This material may not be reproduced in whole or in part in any form, or referred to in any other publication, without express written permission. We may record telephone calls for our mutual protection, to improve customer service and for regulatory record keeping purposes.

In Europe, issued by Janus Henderson Investors. Janus Henderson Investors is the name under which investment products and services are provided by Janus Capital International Limited (reg no. 3594615), Henderson Global Investors  Limited (reg. no. 906355), Henderson Investment Funds Limited (reg. no. 2678531), AlphaGen Capital  Limited (reg. no. 962757), Henderson Equity Partners Limited (reg. no.2606646), (each registered in England and  Wales at 201 Bishopsgate, London EC2M 3AE and regulated by the Financial  Conduct Authority) and Henderson Management S.A. (reg no. B22848 at 2 Rue de Bitbourg, L-1273, Luxembourg and regulated by the Commission de Surveillance du Secteur Financier).

Advisory services in the U.S. are provided by SEC registered investment advisers that are subsidiaries of Janus Henderson Group plc. In Canada, products and services are offered through Janus Capital Management LLC only to institutional investors in certain jurisdictions.

Issued in (a) Singapore by Janus Henderson Investors (Singapore) Limited, licensed and regulated by the Monetary Authority of Singapore. Janus Henderson Investors (Singapore) Limited Company Registration No. 199700782N. This advertisement or publication has not been reviewed by Monetary Authority of Singapore. (b) Hong Kong by Janus Henderson Investors Hong Kong Limited, licensed and regulated by the Securities and Futures Commission, (c) Taiwan R.O.C by Janus Henderson Investors Taiwan Limited (independently operated), licensed and regulated by the Financial Supervisory Commission R.O.C. Suite 45 A-1, Taipei 101 Tower, No. 7, Sec. 5, Xin Yi Road, Taipei (110).  Telephone: (02) 8101-1001.  Approved SICE licence number 023, issued in 2018 by Financial Supervisory Commission, (d) Japan by Janus Henderson Investors (Japan) Limited, regulated by Financial Services Agency and registered as a Financial Instruments Firm conducting Investment Management Business, Investment Advisory and Agency Business and Type II Financial Instruments Business, (e) Australia by Janus Henderson Investors (Australia) Limited ABN 47 124 279 518 and its related bodies corporate including Janus Henderson Investors (Australia) Institutional Funds Management Limited (ABN 16 165 119 531, AFSL 444266) and Janus Henderson Investors (Australia) Funds Management Limited ABN 43 164 177 244, AFSL 444268 (f) the Middle East by Janus Capital International Limited, regulated by the Dubai Financial Services Authority as a Representative Office. No transactions will be concluded in the Middle East and any enquiries should be made to Janus Henderson.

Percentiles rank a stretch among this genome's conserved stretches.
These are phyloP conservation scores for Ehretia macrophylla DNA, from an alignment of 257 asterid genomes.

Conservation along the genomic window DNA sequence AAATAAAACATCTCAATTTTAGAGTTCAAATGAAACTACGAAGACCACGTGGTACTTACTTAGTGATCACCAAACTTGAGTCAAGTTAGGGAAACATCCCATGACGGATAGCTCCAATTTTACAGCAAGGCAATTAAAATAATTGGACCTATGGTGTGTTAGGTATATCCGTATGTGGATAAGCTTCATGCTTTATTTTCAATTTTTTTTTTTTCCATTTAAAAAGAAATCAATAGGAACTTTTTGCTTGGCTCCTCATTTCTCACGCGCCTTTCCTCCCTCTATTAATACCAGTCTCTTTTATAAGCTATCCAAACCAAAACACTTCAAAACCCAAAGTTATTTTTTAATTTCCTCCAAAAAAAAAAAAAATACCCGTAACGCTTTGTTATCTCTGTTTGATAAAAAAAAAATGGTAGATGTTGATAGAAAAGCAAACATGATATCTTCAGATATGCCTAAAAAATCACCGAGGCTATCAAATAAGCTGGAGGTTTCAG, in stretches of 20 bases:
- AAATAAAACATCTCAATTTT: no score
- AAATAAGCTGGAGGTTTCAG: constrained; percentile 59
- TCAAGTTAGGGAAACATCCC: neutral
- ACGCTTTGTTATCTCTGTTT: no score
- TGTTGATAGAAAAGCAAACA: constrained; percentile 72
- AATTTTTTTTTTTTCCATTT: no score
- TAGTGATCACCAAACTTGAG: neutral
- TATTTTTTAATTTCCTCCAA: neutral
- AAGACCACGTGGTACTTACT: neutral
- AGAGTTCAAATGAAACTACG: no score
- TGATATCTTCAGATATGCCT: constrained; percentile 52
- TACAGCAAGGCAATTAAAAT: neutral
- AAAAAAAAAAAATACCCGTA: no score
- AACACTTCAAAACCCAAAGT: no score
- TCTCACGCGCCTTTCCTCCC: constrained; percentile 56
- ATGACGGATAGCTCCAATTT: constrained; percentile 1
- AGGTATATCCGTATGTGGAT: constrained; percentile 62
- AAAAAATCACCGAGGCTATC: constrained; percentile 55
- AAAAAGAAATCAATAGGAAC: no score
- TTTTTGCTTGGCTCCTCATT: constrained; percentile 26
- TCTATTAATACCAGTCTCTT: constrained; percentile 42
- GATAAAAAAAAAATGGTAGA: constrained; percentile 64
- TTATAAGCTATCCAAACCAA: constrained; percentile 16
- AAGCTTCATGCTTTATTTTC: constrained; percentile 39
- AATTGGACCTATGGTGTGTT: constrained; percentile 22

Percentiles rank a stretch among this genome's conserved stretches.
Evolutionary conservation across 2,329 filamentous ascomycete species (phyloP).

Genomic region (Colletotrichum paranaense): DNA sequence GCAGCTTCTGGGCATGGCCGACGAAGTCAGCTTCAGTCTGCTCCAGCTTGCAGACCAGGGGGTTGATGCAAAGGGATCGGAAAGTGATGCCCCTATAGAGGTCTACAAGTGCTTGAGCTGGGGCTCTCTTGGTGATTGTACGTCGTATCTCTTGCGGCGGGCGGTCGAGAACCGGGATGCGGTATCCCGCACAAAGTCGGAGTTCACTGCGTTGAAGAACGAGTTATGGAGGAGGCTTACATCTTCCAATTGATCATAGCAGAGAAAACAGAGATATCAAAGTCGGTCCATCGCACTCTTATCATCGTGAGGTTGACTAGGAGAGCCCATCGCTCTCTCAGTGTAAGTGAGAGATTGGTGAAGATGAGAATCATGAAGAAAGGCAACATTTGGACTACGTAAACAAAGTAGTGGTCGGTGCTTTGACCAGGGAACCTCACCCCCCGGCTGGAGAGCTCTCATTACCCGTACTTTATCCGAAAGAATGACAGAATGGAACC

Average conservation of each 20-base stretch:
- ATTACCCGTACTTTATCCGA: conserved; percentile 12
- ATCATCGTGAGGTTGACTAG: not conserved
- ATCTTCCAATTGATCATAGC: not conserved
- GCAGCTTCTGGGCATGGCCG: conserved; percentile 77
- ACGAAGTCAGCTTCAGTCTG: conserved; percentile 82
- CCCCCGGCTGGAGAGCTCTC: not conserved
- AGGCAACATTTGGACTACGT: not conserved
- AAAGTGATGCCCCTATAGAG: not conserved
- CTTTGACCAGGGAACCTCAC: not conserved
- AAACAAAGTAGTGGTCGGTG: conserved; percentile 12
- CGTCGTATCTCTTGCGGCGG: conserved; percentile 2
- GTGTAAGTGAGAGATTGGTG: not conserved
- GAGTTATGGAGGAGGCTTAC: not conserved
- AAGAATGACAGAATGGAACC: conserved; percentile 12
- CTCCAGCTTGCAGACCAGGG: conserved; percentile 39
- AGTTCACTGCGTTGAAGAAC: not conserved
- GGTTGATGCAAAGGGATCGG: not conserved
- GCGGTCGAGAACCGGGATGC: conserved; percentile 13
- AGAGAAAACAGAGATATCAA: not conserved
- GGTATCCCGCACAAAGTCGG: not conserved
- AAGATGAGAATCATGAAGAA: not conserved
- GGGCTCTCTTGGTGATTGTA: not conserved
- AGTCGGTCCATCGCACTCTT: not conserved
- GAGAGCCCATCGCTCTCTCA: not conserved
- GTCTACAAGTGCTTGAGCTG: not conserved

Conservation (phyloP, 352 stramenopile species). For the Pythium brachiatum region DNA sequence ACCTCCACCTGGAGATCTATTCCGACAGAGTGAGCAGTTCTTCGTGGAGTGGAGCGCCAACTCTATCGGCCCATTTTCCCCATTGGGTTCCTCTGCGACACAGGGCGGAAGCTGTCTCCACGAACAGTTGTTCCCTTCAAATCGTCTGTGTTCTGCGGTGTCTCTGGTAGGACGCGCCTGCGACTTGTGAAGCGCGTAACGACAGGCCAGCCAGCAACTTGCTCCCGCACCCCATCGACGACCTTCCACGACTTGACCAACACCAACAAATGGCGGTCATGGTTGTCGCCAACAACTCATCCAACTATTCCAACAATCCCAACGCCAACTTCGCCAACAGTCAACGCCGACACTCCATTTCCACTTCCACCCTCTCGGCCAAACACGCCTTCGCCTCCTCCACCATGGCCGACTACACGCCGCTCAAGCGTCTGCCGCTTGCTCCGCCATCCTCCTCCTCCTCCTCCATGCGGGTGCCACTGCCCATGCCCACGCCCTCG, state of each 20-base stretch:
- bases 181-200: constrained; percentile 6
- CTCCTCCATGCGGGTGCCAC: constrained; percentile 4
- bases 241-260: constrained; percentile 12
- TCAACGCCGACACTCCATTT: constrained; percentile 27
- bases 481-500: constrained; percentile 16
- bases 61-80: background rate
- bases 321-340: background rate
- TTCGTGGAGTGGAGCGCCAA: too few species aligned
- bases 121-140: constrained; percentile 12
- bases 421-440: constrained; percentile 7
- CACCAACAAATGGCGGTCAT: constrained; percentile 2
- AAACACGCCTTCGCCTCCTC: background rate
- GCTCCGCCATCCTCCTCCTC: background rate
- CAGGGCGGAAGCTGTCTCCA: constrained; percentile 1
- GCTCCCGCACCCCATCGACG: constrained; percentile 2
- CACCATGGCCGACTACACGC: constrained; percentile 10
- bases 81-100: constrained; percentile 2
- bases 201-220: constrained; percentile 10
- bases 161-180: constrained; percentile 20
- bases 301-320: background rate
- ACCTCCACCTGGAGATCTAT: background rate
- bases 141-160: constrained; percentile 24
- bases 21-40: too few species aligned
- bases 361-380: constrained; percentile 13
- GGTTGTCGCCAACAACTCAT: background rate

This material is not to be reproduced or distributed to persons other than the recipient. Janus Henderson, Janus, Henderson, Perkins, Intech, Alphagen, Knowledge Shared, Knowledge. Shared and Knowledge Labs are trademarks of Janus Henderson Group plc or one of its subsidiaries. © Janus Henderson Group plc.

C-0920-33822 10-15-21

有關短片的免責聲明,請參見本網頁下方

隱藏影片內容

環球團隊的觀點

環球債券

環球債券主管Nick Maroutsos擔心,貨幣政策聚焦金融市場,將無助重拾經濟擺脫近期頹勢所需要的增長率。

美國固定收益

聯儲局改變政策後,美國固定收益主管Greg Wilensky及投資組合經理Michael Keough探討美國通脹的展望以及其對美國債市的影響。

策略固定收益

策略固定收益聯席主管Jenna Barnard討論主要央行遏止利率波動如何引致「日本化」的現象蔓延至美國。

企業信貸

企業信貸投資組合經理Seth Meyer及客戶投資組合經理Esther Watt探討高收益債券的違約前瞻以及其帶來的風險與機遇。

證券化債務

由於浮息產品有助對沖利率上升,證券化產品團隊將探討浮息產品在低收益率環境下的潛在優勢。

我們的固定收益投資實力

Our Capabilities

駿利亨德森固定收益團隊提供主動型資產管理方案,助客戶達成投資目標。回顧過去四十年,我們的環球投資團隊推陳出新,開拓各類產品方案,迎合客戶各式各樣、日新月異的需求。無論是核心抑或跨板塊投資,乃至更特定的投資方案,我們提供創新和與眾不同的技巧,致力協助客戶駕馭每個獨一無二的經濟週期,並由團隊藉著個別策略或結合不同策略的特定方案發揮其實力。

不同團隊和地區貫徹知識共享理念,鼓勵通力合作,彼此討論投資理念,各個團隊能夠在嚴謹的架構範圍內保留一定程度的靈活性。我們的投資組合構建流程具備嚴格的風險管理框架,致力創造更佳的經風險調整後回報。此外,我們相信透明度是與客戶建立真正夥伴關係的基礎,憑藉完善、可重複的投資流程,並提供我們投資專才的第一手見解,務求得到及維繫客戶的信心。

Fixed Income Teams Org Chart

2020年9月

退市恐慌: 2013年5月,聯儲局主席暗示美國正考慮縮減(放緩)買債計劃(量化寬鬆)的規模,其後引發的市場反應。

息差/信貸息差:衡量發行人與美國國庫券等類似「零風險」資產比較的額外收益率。一般來說,息差擴闊顯示企業借貸人的信貸狀況惡化,息差收窄則象徵信貸狀況有所改善。

高收益債券: 信貸評級低於投資級別的債券,有時亦稱為次投資級別債券。此類債券的發行人拖欠付款的風險較高,所以一般提供較高票息作為額外風險的補償。

Subscribe

訂閱相關投資觀點並直接發送到您的收件箱